Which Joe gave his name to ‘sloppy joes’? We look at five interesting sandwiches and their lexical origins.
(in the UK) denoting or relating to a Member of Parliament who does not hold office in the government or opposition and who sits behind the front benches in the House of Commons:‘a revolt by backbench MPs’
- ‘He is the undisputed backbench champion of the well-publicized empty gesture.’
- ‘Not one backbench Labour MP spoke in the government's support.’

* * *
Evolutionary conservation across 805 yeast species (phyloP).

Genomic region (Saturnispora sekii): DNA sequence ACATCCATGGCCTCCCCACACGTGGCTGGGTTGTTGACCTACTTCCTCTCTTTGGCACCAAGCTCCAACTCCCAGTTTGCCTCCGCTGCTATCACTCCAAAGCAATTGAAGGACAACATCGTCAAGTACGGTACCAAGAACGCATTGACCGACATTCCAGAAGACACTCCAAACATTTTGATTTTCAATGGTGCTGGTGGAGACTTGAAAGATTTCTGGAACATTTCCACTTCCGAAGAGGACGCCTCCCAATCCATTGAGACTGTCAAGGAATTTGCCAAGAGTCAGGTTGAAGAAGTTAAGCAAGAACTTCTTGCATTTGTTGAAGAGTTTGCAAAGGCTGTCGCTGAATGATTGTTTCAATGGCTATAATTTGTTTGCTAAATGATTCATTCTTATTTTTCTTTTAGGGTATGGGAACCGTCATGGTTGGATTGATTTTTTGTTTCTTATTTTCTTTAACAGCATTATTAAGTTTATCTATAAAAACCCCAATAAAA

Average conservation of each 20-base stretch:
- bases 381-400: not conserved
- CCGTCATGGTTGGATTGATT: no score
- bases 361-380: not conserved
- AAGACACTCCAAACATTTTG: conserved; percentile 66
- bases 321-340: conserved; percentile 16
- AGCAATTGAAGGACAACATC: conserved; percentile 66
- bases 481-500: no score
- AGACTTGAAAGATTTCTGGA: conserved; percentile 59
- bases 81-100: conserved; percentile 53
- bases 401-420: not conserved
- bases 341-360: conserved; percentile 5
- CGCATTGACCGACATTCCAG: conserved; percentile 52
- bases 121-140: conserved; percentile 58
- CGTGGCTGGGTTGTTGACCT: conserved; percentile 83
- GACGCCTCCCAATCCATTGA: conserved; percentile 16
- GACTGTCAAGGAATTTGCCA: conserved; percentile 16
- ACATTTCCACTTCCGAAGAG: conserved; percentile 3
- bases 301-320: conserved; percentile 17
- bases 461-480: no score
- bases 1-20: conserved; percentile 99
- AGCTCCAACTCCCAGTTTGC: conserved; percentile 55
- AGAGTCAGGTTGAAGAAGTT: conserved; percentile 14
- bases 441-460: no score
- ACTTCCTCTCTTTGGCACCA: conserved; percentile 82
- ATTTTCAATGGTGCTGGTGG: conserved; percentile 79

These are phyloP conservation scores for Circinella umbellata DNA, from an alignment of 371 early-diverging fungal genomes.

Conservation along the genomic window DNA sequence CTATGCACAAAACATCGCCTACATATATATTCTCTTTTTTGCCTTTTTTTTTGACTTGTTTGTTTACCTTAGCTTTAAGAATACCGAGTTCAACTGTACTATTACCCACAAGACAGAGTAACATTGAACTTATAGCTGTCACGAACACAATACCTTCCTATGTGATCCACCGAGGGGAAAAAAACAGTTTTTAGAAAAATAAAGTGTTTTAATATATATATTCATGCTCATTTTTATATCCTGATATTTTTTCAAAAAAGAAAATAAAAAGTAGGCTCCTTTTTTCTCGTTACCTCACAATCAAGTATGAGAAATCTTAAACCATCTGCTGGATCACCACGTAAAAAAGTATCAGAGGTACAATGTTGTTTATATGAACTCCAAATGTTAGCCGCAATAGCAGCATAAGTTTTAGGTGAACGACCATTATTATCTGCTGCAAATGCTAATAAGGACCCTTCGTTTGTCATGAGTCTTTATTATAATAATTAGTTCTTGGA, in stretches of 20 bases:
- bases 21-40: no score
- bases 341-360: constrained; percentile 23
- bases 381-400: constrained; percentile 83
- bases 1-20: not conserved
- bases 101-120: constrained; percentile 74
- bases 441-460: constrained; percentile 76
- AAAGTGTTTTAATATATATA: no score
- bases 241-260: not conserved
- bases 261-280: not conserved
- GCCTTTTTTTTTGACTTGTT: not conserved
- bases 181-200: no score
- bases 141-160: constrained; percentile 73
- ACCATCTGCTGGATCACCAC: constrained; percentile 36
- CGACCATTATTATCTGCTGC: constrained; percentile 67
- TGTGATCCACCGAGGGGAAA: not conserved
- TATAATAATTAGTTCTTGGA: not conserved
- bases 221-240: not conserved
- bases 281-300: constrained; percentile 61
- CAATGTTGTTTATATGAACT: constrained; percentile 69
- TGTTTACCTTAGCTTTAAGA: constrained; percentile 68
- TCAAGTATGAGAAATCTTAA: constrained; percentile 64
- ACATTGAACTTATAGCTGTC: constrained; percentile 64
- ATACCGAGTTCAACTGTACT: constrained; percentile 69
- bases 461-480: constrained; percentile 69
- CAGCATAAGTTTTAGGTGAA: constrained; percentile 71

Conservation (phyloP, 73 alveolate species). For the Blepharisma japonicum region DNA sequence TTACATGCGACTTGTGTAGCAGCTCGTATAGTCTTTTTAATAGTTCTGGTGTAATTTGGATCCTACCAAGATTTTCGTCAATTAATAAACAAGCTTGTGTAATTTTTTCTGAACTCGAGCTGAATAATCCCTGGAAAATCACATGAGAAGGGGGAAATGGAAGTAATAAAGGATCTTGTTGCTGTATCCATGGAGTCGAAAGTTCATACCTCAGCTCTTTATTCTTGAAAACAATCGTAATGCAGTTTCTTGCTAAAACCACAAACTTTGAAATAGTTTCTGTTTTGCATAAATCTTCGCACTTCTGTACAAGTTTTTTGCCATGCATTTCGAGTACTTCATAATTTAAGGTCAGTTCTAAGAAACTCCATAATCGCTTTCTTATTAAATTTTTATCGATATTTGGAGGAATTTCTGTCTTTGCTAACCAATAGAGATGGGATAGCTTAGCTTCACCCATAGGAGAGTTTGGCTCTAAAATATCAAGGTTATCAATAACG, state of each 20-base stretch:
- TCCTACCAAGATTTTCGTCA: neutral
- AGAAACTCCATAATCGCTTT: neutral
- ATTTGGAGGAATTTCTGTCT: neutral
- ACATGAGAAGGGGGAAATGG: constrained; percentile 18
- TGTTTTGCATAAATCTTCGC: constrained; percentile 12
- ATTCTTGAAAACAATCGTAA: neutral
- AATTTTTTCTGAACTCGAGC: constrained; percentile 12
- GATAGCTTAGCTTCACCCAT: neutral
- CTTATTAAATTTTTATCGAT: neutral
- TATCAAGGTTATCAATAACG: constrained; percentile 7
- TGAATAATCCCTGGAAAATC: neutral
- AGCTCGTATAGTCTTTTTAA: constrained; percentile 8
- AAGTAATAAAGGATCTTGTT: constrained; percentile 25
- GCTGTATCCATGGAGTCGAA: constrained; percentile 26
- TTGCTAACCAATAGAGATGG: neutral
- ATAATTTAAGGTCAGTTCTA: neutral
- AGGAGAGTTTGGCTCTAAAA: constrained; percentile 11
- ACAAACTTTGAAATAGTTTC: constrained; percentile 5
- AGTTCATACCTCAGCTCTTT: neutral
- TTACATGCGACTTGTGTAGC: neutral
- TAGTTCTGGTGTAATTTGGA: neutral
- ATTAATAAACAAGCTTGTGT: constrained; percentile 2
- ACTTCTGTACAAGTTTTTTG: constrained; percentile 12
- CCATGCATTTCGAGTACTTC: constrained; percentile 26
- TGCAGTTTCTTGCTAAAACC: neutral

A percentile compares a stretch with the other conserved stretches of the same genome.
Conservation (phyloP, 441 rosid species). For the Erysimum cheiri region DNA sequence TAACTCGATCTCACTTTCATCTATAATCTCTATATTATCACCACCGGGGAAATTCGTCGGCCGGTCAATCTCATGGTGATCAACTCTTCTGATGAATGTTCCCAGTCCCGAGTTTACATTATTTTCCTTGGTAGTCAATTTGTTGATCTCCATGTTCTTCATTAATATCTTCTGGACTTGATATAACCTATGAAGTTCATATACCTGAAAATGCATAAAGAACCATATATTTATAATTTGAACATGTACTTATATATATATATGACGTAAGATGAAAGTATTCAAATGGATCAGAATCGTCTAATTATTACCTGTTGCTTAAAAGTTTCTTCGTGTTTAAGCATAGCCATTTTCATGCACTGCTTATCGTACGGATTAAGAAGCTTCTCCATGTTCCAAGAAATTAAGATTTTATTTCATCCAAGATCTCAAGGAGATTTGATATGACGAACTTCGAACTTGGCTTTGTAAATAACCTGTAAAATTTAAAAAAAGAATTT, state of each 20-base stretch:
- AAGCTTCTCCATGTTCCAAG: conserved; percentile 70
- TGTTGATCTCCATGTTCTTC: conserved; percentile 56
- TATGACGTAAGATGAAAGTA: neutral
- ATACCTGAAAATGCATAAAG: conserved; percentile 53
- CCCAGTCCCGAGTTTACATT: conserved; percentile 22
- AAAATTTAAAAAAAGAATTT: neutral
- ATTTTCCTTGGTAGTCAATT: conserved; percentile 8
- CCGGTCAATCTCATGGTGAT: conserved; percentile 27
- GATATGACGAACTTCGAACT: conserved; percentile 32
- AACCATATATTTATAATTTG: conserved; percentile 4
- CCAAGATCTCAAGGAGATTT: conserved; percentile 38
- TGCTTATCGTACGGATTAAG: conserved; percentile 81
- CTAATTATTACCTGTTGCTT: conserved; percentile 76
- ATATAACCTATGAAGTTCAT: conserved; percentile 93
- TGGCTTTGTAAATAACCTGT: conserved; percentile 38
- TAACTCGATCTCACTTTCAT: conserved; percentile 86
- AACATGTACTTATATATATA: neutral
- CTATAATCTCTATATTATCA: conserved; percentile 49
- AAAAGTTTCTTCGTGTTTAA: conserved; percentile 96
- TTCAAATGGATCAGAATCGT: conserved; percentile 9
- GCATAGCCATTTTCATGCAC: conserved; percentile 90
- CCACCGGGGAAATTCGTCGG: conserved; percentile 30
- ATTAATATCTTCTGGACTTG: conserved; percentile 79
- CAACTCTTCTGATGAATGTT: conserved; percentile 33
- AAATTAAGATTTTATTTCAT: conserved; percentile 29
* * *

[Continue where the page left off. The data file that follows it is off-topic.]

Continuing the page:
- ‘Backbench dissidents feared for their political future due to the cavalier actions of some ministers.’
- ‘He appealed to the backbench country gentlemen, whose prejudices he shared.’
- ‘The whip passes on to the party leadership the opinions of backbench members.’
We take a look at several popular, though confusing, punctuation marks.
From Afghanistan to Zimbabwe, discover surprising and intriguing language facts from around the globe.
The definitions of ‘buddy’ and ‘bro’ in the OED have recently been revised. We explore their history and increase in popularity.